new taskbar, referred to as the Superbar, a home networking system called HomeGroup, and performance improvements. Some applications that have been included with prior releases of Microsoft Windows, including Windows Calendar, Windows Mail, Windows Movie Maker, and Windows Photo Gallery, are not included in Windows 7; most are instead offered separately as part of the free Windows Live Essentials suite.

Internet Spades, Internet Backgammon and Internet Checkers, which were removed from Windows Vista, were restored in Windows 7. Windows 7 includes Internet Explorer 8 and Windows Media Player 12.

In July 2009, in only eight hours, pre-orders of Windows 7 at surpassed the demand Windows Vista had in its first 17 weeks. It became the highest-grossing pre-order in Amazon's history, surpassing sales of the previous record holder, the seventh Harry Potter book. After 36 hours, 64-bit versions of Windows 7 Professional and Ultimate editions sold out in Japan. Two weeks after its release, it was announced that its market share had surpassed that of Snow Leopard, released two months previously as the most recent update to Apple's Mac OS X operating system. According to Net Applications, Windows 7 reached a 4% market share in less than three weeks. In comparison, it took Windows Vista seven months to reach the same mark. As of January 29, 2010, Microsoft announced that they had sold more than 60 million Windows 7 licenses. Reviews of Windows 7 were mostly positive, praising its usability when compared to its predecessor, Windows Vista. CNET gave Windows 7 Home Premium a rating of 4.5 out of 5 stars, stating that it "is more than what Vista should have been, [and] it's where Microsoft needed to go". PC Magazine rated it a 4 out of 5 saying that Windows 7 is a "big improvement" over Windows Vista, with fewer compatibility problems, a retooled taskbar, simpler home networking and faster start-up.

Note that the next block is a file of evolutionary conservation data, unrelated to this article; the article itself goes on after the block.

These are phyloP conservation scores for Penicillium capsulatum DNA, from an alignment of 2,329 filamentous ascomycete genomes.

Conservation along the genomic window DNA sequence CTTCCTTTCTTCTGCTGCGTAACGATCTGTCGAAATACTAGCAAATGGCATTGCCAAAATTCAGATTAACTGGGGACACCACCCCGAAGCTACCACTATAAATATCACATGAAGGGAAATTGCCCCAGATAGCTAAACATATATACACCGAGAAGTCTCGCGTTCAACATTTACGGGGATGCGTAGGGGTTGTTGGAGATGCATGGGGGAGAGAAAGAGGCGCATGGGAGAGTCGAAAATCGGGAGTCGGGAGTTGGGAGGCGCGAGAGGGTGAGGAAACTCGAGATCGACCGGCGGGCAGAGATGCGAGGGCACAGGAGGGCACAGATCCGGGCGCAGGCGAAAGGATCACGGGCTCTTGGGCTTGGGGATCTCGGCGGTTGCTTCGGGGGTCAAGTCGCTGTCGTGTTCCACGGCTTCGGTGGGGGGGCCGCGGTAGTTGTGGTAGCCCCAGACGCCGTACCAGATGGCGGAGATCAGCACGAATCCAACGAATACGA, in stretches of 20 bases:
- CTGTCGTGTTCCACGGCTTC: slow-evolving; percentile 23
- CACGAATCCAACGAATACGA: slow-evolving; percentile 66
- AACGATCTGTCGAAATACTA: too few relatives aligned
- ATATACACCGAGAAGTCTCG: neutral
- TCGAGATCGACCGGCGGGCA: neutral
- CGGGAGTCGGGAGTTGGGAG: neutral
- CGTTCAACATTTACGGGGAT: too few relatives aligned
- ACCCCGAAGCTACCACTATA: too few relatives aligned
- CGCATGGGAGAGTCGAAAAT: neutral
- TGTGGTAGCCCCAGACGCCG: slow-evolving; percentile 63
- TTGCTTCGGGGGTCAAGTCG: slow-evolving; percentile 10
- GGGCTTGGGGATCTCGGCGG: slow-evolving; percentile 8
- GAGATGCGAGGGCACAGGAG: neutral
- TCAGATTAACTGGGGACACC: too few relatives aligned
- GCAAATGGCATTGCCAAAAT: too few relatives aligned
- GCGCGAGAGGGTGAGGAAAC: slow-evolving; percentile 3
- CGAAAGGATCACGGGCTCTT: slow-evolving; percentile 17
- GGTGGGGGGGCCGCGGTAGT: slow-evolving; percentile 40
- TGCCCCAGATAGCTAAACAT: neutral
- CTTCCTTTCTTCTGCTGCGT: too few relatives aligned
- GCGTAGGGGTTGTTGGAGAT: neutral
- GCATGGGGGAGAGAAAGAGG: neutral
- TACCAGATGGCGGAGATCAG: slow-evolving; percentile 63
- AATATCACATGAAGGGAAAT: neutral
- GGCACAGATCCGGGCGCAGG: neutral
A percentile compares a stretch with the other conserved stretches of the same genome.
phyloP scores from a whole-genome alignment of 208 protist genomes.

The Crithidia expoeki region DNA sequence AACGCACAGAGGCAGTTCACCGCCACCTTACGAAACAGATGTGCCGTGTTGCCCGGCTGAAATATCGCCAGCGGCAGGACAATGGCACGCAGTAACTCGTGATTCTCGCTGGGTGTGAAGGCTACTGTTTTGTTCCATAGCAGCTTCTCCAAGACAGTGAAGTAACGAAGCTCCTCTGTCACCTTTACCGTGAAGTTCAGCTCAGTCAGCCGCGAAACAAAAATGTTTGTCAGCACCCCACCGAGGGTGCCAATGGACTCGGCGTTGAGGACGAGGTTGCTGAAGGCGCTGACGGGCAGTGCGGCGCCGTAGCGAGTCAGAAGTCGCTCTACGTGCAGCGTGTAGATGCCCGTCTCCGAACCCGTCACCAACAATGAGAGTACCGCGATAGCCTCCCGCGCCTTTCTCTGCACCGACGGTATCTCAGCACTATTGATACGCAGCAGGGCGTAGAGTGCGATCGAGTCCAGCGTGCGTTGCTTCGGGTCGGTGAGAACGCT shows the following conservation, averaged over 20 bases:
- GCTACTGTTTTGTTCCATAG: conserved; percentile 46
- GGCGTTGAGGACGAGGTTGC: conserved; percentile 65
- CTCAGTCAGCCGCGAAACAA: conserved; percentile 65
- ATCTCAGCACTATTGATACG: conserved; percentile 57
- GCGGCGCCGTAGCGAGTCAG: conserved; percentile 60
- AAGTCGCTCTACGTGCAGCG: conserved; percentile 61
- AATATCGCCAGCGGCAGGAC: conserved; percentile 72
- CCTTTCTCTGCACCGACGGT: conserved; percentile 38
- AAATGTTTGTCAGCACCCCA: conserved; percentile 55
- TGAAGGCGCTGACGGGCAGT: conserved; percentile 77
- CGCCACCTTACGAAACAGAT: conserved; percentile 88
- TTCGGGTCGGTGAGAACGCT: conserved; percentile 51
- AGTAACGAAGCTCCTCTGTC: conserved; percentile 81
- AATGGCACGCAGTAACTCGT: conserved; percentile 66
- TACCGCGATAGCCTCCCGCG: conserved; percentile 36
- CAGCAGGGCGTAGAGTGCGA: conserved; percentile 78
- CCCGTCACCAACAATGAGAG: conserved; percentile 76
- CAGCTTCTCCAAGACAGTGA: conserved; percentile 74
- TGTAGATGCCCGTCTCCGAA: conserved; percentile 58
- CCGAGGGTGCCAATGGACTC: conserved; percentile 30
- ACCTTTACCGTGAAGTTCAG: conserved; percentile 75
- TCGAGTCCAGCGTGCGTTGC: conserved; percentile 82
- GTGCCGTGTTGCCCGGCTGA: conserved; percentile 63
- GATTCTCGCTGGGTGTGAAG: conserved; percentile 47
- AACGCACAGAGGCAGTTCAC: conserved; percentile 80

Some Vista Ultimate users have expressed concerns over Windows 7 pricing and upgrade options. Windows Vista Ultimate users wanting to upgrade from Windows Vista to Windows 7 must either pay $219.99 to upgrade to Windows 7 Ultimate or perform a clean install, which requires them to reinstall all of their programs.

Microsoft is offering a family pack of Windows 7 Home Premium (in select markets) that allows installation on up to three PCs. The "Family Pack" costs US$259.99 in the United States; it was available at a cost of US$149.99 for some weeks when it was first introduced.